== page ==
Your editorial “A Victory for the Administrative State” (May 17) explains that the Supreme Court ruling in CFPB v. CFSA will “encourage partisans to contrive new ways to insulate agencies from Congressional control.” No encouragement needed. The Consumer Financial Protection Bureau is Congress’s pièce de résistance in a 40-year crawl toward complete financial delegation.

Congress began to forfeit the power of the purse to the administrative state in the 1980s, when the Reagan administration popularized funding agency activity through user fees. Whether it grants giant, lump-sum appropriations or allows agencies to supplement their funds by generating revenue directly from taxpayers through fees, fines and forfeiture, Congress has willingly handed over its financial responsibilities to the administrative state. From the Farm Credit Administration to the Federal Reserve System, Congress gives dozens of agencies the power to generate revenue outside general taxation. Expect the list to grow now.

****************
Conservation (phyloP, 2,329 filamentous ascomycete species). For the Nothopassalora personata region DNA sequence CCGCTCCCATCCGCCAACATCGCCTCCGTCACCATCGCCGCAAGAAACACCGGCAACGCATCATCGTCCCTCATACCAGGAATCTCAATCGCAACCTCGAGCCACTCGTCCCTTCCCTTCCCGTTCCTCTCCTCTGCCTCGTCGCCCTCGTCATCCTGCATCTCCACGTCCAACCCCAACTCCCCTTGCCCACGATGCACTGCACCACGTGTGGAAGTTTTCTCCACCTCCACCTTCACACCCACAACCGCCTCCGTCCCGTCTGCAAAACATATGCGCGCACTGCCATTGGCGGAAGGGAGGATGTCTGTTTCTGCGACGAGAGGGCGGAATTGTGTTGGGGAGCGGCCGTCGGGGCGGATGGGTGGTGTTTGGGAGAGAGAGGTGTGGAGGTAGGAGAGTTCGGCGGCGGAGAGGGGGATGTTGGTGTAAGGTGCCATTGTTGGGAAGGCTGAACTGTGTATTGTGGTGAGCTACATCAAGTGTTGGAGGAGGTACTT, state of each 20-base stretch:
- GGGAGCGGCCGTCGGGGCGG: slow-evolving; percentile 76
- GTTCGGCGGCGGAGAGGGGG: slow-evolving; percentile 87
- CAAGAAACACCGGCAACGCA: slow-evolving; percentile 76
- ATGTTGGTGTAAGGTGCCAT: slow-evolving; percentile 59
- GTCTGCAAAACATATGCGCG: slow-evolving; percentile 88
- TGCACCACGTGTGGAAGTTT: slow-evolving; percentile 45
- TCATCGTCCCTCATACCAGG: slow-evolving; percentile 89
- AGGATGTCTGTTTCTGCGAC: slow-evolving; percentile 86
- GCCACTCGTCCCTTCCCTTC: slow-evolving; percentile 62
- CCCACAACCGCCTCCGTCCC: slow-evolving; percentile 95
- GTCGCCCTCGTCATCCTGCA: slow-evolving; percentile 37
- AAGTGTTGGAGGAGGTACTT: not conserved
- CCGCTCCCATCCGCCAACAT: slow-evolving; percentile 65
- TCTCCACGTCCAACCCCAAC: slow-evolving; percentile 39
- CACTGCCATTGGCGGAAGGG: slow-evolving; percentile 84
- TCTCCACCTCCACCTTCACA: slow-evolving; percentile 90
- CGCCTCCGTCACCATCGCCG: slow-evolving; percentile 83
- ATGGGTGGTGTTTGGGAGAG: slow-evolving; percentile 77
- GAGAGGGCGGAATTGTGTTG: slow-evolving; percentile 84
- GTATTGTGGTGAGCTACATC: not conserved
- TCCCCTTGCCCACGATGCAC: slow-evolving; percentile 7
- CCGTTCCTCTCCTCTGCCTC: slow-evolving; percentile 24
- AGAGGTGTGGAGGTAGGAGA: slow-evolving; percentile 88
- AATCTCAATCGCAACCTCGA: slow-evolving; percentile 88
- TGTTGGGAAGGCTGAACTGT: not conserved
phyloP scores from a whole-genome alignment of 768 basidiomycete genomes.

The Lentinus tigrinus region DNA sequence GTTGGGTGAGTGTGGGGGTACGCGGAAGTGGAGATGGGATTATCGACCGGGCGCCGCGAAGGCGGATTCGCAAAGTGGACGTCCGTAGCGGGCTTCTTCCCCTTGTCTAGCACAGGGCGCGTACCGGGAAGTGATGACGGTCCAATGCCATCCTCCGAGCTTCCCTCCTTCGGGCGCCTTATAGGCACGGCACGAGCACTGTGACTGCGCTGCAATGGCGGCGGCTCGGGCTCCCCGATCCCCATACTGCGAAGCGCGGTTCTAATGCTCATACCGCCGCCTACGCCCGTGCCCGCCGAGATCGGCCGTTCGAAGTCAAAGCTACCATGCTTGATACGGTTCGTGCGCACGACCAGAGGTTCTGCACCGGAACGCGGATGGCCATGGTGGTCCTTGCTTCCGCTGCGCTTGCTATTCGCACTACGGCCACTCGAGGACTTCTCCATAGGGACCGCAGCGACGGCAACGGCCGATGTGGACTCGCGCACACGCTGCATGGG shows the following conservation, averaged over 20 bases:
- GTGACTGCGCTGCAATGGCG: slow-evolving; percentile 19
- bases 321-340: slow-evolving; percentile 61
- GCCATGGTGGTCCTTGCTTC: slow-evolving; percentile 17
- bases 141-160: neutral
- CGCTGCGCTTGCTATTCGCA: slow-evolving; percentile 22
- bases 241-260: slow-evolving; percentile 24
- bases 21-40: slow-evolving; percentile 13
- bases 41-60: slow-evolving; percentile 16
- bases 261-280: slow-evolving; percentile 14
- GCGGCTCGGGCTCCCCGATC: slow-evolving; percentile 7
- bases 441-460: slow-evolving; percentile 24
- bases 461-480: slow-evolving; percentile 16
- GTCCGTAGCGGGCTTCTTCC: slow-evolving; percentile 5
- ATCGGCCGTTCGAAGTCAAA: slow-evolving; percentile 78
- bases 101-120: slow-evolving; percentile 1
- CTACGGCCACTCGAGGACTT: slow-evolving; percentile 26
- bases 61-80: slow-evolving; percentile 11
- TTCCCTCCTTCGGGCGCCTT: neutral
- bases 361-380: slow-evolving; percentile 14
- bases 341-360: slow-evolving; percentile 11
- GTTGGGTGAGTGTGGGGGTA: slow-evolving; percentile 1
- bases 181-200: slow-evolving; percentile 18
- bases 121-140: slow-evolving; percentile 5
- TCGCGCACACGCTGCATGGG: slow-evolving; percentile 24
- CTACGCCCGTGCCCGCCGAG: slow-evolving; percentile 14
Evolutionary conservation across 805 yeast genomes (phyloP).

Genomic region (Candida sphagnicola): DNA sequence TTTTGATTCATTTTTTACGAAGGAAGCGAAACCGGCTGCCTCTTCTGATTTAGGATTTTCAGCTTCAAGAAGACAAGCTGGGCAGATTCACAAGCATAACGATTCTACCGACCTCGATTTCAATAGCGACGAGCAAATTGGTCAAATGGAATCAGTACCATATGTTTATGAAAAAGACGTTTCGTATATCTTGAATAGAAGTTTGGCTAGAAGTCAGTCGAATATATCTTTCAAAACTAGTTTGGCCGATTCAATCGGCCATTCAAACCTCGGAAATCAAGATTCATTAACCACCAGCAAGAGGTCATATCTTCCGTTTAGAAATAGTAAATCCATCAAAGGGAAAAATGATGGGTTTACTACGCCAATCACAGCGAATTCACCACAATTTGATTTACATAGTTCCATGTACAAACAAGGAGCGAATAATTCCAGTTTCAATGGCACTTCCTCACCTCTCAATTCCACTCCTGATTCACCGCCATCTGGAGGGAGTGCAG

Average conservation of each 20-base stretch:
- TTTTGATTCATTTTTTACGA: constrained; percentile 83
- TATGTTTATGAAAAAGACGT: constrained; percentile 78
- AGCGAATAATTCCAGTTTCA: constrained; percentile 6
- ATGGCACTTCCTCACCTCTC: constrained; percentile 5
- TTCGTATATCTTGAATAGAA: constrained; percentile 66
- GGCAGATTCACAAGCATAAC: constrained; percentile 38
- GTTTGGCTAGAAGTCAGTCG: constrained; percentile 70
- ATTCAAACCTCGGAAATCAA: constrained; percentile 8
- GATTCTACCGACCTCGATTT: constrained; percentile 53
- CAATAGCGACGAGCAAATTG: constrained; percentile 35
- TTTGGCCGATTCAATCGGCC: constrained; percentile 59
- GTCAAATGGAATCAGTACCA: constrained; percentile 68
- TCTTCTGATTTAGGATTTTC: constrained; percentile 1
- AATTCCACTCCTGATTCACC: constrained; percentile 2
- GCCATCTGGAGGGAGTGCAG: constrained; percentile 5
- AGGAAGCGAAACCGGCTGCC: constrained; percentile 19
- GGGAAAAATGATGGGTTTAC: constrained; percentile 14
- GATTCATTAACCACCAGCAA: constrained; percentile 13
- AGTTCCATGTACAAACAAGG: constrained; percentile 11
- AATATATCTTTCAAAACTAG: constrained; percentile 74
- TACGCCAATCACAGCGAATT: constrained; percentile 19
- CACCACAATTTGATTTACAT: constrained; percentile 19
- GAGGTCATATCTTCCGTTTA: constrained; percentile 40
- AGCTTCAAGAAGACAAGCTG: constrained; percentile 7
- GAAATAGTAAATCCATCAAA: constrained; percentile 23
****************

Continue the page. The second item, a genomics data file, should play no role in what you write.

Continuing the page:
The national debt is above $34 trillion. As interest payments eat up discretionary spending, lawmakers will face a choice: reduce spending, significantly raise taxes, or allow agencies to raise funds themselves, outside the appropriations process and the public eye.

The importance of this decision for the composition of the federal government cannot be overstated: To permit a limitless federal budget is to permit a limitless federal government.